DxO improved the processing times even more with the latest edition of its PureRAW software, PureRAW 3. The ultra-user-friendly interface will process RAW image files automatically.
It’s simple to use, too. All you have to do is open PureRAW 3, drag and drop the RAW files into the program window, and it will convert and process them without you having to lift a finger.
It’s part of DxO’s overarching quest for better efficiency in PureRAW 3, as you can use a lot of features within the software with only one click.
However, that’s not to say PureRAW 3 takes all the control out of your hands with RAW image processing. There are not configurable sliders as you would find in Topaz Photo AI but there are a select number of toggle switches that allow you to choose how the image is processed.
You can set multiple levels of adjustments for features such as the removal of vignetting and chromatic aberrations. You can also fine-tune the level of lens softness to increase the level of sharpening and detail in your image as required. The default is standard however you have the option to select strong and hard.
I always choose Deep Prime XD for the removal of noise, after all this is the primary reason I purchased PureRAW3.
Compatible With All Your Favorites
PureRAW 3 is compatible with Lightroom as a plug-in, sort of like how Topaz Photo AI is usable as a plug-in too.
However, I’d say PureRAW is a bit better in this category, as it features automated synchronization that can import the resulting Linear DNGs right into your library.
Linear DNGs are purified and clean files that PureRAW3 creates. You can use Linear DNGs in other RAW image editors, from Capture One to Lightroom and Adobe Photoshop.
By the way, Linear DNGs are editable like RAW files but are higher quality than your average RAW image. The quality is something that DxO says “your camera and regular software can’t supply alone.”
Easier Batch Processing
I’ve already talked about the importance of batch-processing capabilities in a RAW image editor. You only have so many hours in a day, after all, and you don’t want to waste time processing images as part of your workflow.
PureRAW 3’s batch processing capabilities will help you win back more of your precious time so you can schedule your next shoot. Select the RAW images you wish to batch process within PureRAW 3, and they’ll go into a queue. The software will take care of processing from there.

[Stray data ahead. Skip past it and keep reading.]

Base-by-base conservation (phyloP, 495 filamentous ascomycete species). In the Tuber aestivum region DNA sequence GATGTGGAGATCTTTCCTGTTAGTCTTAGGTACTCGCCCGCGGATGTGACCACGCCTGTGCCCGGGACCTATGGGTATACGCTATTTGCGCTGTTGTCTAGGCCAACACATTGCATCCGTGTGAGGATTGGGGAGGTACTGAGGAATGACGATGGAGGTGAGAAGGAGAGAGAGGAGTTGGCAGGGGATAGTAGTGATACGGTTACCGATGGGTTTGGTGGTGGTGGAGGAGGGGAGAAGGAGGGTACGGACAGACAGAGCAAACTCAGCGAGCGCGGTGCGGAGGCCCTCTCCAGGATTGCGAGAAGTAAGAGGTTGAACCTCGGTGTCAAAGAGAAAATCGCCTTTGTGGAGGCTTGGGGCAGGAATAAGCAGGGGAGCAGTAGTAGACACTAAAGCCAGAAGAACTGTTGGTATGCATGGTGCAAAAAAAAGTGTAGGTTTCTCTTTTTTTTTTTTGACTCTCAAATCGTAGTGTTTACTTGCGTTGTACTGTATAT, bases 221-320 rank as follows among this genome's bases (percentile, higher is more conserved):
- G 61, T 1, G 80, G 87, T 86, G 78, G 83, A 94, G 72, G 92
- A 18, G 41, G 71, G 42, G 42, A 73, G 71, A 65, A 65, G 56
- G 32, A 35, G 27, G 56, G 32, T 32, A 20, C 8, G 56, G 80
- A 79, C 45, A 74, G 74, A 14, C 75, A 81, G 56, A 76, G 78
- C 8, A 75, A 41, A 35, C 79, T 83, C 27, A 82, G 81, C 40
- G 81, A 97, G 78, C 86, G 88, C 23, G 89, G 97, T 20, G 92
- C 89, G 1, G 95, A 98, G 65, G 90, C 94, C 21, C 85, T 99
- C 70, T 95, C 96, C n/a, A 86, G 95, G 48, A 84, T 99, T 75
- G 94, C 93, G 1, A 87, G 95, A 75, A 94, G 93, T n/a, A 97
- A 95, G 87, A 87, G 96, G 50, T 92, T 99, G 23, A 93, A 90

You have the option to prioritize files too if there are specific ones you wish to process first. You can drag them to the top of the list, drop them there, and PureRAW 3 will process them first.
In some cases, vignetting can add to an image. The dark border, often caused by a shadow or a blur, can add dimension to an image’s periphery. However, if you don’t want it in there, then vignetting is a glaring error.
Not many RAW image-processing programs bother with vignetting, but PureRAW 3 does.
DxO will review a series of lenses to determine where vignetting exists in your photos. Next, it clears them from your photos. I noticed PureRAW 3 does not appear to sacrifice detail while removing the vignetting which is great.
Erase Chromatic Aberrations
A chromatic aberration is a spherochromatism. To put it more simply, it’s distortion. Unlike vignetting, which can sometimes look pretty cool, chromatic aberrations never do.
Once you discover chromatic aberrations in your photography, you’ll change your camera settings to prevent your future shots from coming out that way.
However, you might not be sure what you can do it treat the issue in your current photos. Not many RAW image editors touch chromatic aberrations, after all.
Well, that’s changed. Chromatic aberrations are another issue PureRAW 3 can tackle. Using the lens analyzation feature the software also relies on for removing vignetting, PureRAW 3 can treat longitudinal and lateral chromatic aberrations.
Improve an Image’s Field of View
You’ll recall that Topaz Photo AI can upscale an image, i.e., make it bigger and improve the quality at the same time.
PureRAW 3 does not have a feature to upscale your images as Photo AI does. However, while correcting lens distortions you have the option to use the software to enhance the field of view in a photo. You’ll have more photo without necessarily having taken a more expansive shot!
But let’s not confuse upscaling with field of view, if you’re looking to enlarge your image Photo AI is the tool to use.
I noted earlier that sharpening has come a long way in today’s image-editing software options. Perhaps nowhere is that truer than in PureRAW 3.